“. . . according to the Yoga Sutra (3.1), the term [Bandha] refers to the ‘binding’ of consciousness to a particular object or locus (desha), which is the very essence of concentration.”
Georg Feuerstein

How to Balance Opposites in the Foot and Ankle

I think that one of the keys to a unified theory lies in the name Hatha—sun/moon and balancing opposites. Here’s a tip on balancing them for the foot and ankle.

First, the Anatomy . . .

peroneous longus and brevis in downward dog
Peroneus longus (and brevis in light blue).
The peroneus longus originates from the head and upper two thirds of the fibula. It then runs down the outside of the lower leg and under the foot to insert onto the medial cuneiform and base of the first metatarsal at the inside of the foot arch. It acts to evert the foot, plantar flex the ankle, and support the transverse arch of the foot. The peroneus brevis originates from the lower half of the outside of the fibula and inserts onto the base of the fifth metatarsal (on the outer edge of the foot). It acts to evert the ankle (and assists in plantar flexing the ankle).

tibialis posterior in downward dog
Tibialis posterior.
The tibialis posterior originates from the back of the upper tibia and fibula and also from the interosseous membrane that spans the two bones.  It wraps around the inside of the ankle behind the medial malleolus to the undersurface of the foot to insert onto the navicular, cuneiforms, cuboid. A fibrous expansion extends its insertion onto the bases of the second, third, and fourth metatarsals. Think “the midfoot” and use the image for reference. The tibialis posterior inverts (supinates) the foot and assists in plantar flexion of the ankle. It supports the transverse and longitudinal arches and is considered to be a key stabilizing muscle of the lower leg (by virtue of spanning between the length of the tibia and fibula).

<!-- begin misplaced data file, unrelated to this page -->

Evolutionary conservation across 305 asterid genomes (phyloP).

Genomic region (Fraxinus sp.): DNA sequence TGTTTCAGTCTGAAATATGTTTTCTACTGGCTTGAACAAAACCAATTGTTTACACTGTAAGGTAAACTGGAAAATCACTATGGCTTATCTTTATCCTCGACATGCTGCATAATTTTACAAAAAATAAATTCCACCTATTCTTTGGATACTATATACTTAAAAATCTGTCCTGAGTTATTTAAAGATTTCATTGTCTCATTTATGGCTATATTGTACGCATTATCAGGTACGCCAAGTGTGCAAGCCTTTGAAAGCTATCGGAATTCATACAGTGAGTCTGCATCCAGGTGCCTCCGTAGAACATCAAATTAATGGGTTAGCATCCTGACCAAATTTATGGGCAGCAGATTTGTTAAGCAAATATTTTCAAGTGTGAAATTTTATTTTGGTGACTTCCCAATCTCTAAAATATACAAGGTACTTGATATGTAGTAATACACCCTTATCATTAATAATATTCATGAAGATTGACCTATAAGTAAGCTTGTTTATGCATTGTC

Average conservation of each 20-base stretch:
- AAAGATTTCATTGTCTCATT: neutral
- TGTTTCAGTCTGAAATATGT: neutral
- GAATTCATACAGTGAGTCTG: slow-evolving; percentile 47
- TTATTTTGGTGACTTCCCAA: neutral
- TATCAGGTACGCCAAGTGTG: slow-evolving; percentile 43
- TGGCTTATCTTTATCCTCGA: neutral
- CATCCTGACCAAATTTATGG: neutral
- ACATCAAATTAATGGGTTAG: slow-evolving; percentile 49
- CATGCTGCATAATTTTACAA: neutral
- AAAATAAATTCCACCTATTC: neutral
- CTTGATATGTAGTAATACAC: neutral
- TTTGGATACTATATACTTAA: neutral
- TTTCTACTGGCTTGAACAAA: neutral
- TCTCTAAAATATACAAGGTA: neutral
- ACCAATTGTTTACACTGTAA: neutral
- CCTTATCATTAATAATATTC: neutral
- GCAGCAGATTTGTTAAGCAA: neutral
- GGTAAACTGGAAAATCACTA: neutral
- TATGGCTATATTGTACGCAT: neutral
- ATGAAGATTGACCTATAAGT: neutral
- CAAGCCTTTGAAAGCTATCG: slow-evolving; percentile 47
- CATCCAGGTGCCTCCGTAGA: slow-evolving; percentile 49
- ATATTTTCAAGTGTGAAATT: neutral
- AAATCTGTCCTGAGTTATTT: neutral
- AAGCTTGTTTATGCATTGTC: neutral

tibialis posterior and peroneous longus and brevis insertions
Tibialis posterior, peroneus longus, and brevis insertions (underfoot).
Here are the Cues . . .

After you have engaged the tibiali anterior to release the gastroc/soleus muscles and lower the heels towards the floor (as described in a previous post), gently engage the peroneus longus and brevis by pressing the ball of the foot into the mat. Then activate the tibialis posterior to distribute the weight across the foot to the outer edge. Place the fleshy parts of the toes onto the mat. I will sometimes  engage the peroneii before I draw the heels to the floor. Then I activate the tibiali anterior to bring the heels down. I finish up with the tibialis posterior to spread the weight across the bottoms of the feet and dynamize the arches. Feel how this stabilizes the feet and ankles.

Remember about portability of techniques between asanas. Once you get a feeling for this in Dog Pose, try it in Trikonasana and other standing poses.

An excerpt from "Yoga Mat Companion 4 - Anatomy for Arm Balances and Inversions".

An excerpt from "Yoga Mat Companion 2 - Anatomy for Hip Openers and Forward Bends".

Check back for the next post where I’ll illustrate how to move this balancing of forces up through the knees and into the hips to strengthen the muscles of the thighs and align the knees. Be sure to visit us on Facebook for your free poster and e-book!!

Ray and Chris


  1. this one feels a little tricky for me, gonna have to practice it more ;-)

  2. Thanks Ray, great stuff!!!

  3. Adan,

    The key is not to try too hard at the beginning. Just go through the motions of what I describe a couple of times and then leave it until the next practice. Give your unconscious brain a chance to process it. Approach all of the cues like this. The more powerful unconscious brain only needs a bit of guidance and is fully capable of refining this.